Psalms 36

1An evil man is rebellious to the core.
Heb “[the] rebellion of an evil man [is] in the midst of my heart.” The translation assumes a reading “in the midst of his heart” (i.e., “to the core”) instead of “in the midst of my heart,” a change which finds support in a a few medieval Hebrew mss, the Hebrew text of Origen’s Hexapla, and the Syriac.

He does not fear God,
Heb “there is no dread of God before his eyes.” The phrase “dread of God” refers here to a healthy respect for God which recognizes that he will punish evil behavior.

2 for he is too proud
to recognize and give up his sin.
Heb “for it causes to be smooth to him in his eyes to find his sin to hate.” The meaning of the Hebrew text is unclear. Perhaps the point is this: His rebellious attitude makes him reject any notion that God will hold him accountable. His attitude also prevents him from recognizing and repudiating his sinful ways.

3 The words he speaks are sinful and deceitful;
he does not care about doing what is wise and right.
Heb “he ceases to exhibit wisdom to do good.” The Hiphil forms are exhibitive, indicating the outward expression of an inner attitude.

4 He plans ways to sin while he lies in bed;
he is committed to a sinful lifestyle;
Heb “he takes a stand in a way [that is] not good.” The word “way” here refers metaphorically to behavior or life style.

he does not reject what is evil.
The three imperfect verbal forms in v. 4 highlight the characteristic behavior of the typical evildoer.

5 O Lord, your loyal love reaches to the sky;
Heb “[is] in the heavens.”

your faithfulness to the clouds.
The Lord’s loyal love/faithfulness is almost limitless. He is loyal and faithful to his creation and blesses mankind and the animal kingdom with physical life and sustenance (vv. 6–9).

6 Your justice is like the highest mountains,
Heb “mountains of God.” The divine name אֵל (’el, “God”) is here used in an idiomatic manner to indicate the superlative.

your fairness like the deepest sea;
you preserve
Or “deliver.”
mankind and the animal kingdom.
God’s justice/fairness is firm and reliable like the highest mountains and as abundant as the water in the deepest sea. The psalmist uses a legal metaphor to describe God’s preservation of his creation. Like a just judge who vindicates the innocent, God protects his creation from destructive forces.

7 How precious
Or “valuable.”
is your loyal love, O God!
The human race finds shelter under your wings.
Heb “and the sons of man in the shadow of your wings find shelter.” The preservation of physical life is in view, as the next verse makes clear.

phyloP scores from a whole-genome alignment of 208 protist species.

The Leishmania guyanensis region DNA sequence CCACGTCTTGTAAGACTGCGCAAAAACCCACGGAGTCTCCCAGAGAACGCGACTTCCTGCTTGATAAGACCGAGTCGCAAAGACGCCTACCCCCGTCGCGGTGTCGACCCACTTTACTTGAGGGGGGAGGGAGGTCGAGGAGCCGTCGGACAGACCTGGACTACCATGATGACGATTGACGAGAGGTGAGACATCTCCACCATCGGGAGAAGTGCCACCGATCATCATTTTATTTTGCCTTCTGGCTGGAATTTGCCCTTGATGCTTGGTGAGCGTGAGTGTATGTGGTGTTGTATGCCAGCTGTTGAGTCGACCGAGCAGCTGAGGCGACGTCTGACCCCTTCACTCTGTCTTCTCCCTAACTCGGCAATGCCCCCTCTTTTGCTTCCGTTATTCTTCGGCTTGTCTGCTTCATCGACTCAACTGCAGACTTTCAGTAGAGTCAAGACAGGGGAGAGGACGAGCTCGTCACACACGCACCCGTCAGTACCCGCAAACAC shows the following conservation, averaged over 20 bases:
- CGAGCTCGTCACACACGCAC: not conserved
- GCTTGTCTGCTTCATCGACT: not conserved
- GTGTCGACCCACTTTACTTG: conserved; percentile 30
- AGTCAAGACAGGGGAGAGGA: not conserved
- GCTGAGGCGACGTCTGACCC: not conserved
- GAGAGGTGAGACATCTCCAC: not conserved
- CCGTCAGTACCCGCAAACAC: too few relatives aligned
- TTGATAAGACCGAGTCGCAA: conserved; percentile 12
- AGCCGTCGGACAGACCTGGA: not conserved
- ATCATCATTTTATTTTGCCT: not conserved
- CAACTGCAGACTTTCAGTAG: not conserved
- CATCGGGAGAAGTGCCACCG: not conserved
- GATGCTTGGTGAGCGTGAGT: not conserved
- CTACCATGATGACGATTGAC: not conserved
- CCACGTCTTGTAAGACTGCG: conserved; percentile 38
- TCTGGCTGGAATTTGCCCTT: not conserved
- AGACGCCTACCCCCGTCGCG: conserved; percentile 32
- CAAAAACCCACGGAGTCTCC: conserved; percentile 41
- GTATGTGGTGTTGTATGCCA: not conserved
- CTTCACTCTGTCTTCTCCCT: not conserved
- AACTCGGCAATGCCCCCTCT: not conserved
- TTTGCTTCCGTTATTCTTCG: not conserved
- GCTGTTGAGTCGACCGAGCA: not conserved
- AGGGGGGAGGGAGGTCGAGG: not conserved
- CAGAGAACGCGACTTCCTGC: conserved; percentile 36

8 They are filled with food from your house,
and you allow them to drink from the river of your delicacies.
9 For you are the one who gives
and sustains life.
Heb “for with you is the fountain of life, in your light we see light.” Water (note “fountain”) and light are here metaphors for life.

10 Extend
Heb “draw out to full length.”
your loyal love to your faithful followers,
Heb “to those who know you.” The Hebrew verb יָדַע (yada’, “know”) is used here of those who “know” the Lord in the sense that they recognize his royal authority and obey his will (see Jer 22:16).

and vindicate
Heb “and your justice to.” The verb “extend” is understood by ellipsis in the second line (see the previous line).
the morally upright!
Heb “the pure of heart.” The “heart” is here viewed as the seat of one’s moral character and motives. The “pure of heart” are God’s faithful followers who trust in and love the Lord and, as a result, experience his deliverance (see Pss 7:10; 11:2; 32:11; 64:10; 94:15; 97:11).

11 Do not let arrogant men overtake me,
or let evil men make me homeless!
Heb “let not a foot of pride come to me, and let not the hand of the evil ones cause me to wander as a fugitive.”

I can see the evildoers! They have fallen!
Heb “there the workers of wickedness have fallen.” The adverb שָׁם (sham, “there”) is used here for dramatic effect, as the psalmist envisions the evildoers lying fallen at a spot that is vivid in his imagination (BDB 1027 s.v.).

They have been knocked down and are unable to get up!
The psalmist uses perfect verbal forms in v. 12 to describe the demise of the wicked as if it has already taken place.

Psalm 37

Psalm 37. The psalmist urges his audience not to envy the wicked, but to trust in and obey the Lord, for he will destroy sinners and preserve the godly. When the smoke of judgment clears, the wicked will be gone, but the godly will remain and inherit God’s promised blessings. The psalm is an acrostic; every other verse begins with a successive letter of the Hebrew alphabet.

By David.

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